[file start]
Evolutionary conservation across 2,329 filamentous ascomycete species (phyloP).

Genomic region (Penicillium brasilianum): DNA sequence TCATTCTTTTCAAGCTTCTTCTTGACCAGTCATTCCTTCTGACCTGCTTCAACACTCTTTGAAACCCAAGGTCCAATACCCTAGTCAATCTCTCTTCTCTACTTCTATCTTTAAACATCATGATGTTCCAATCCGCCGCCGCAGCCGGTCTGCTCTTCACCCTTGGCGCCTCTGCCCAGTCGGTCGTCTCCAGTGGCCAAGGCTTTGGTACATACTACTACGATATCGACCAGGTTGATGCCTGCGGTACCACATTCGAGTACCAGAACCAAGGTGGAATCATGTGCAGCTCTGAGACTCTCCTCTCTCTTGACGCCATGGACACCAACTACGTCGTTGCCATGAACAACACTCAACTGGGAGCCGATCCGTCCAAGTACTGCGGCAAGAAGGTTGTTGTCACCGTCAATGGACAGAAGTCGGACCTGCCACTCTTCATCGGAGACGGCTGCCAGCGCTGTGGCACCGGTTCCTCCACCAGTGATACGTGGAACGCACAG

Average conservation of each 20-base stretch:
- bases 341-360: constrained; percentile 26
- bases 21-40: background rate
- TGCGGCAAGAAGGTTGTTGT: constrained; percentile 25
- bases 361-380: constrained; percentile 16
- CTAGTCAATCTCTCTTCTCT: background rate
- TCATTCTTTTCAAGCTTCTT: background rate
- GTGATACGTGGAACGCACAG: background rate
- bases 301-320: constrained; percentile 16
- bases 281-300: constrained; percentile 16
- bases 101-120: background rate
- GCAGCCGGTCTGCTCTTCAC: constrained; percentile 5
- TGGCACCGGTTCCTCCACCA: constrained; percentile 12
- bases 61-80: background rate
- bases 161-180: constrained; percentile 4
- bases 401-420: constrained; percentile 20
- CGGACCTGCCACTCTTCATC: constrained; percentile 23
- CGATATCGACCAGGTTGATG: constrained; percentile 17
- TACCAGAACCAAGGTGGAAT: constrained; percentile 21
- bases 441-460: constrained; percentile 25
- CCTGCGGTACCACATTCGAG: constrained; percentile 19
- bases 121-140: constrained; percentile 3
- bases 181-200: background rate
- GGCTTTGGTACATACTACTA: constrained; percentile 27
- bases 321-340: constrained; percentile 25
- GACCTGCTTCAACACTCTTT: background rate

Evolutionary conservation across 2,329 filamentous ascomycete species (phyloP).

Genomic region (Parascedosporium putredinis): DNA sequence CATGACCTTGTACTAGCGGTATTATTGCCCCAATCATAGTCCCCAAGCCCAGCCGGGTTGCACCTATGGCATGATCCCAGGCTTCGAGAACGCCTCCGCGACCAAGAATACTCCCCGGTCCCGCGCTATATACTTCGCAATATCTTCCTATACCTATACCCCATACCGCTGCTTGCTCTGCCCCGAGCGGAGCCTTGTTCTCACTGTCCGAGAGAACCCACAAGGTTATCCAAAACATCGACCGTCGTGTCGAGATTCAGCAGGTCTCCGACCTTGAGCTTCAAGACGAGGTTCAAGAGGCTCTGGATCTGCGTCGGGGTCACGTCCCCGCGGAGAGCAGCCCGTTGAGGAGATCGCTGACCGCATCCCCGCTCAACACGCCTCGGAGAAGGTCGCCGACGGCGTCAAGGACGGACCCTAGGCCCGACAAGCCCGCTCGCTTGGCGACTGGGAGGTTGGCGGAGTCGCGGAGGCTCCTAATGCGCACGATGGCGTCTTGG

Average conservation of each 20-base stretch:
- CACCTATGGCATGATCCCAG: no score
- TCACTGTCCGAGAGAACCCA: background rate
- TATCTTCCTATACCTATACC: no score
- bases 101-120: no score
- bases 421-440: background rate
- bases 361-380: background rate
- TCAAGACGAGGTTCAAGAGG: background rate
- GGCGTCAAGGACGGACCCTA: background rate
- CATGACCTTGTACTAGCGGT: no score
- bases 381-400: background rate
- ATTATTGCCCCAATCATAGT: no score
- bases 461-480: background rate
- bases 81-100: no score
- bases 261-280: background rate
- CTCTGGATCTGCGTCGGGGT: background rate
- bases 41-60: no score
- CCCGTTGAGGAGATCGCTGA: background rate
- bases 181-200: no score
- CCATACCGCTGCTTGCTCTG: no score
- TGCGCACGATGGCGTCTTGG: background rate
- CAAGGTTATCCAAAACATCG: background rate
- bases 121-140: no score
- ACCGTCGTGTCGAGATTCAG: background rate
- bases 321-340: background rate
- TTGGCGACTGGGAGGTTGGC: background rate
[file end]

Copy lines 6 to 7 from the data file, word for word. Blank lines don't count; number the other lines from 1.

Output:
- TGCGGCAAGAAGGTTGTTGT: constrained; percentile 25
- bases 361-380: constrained; percentile 16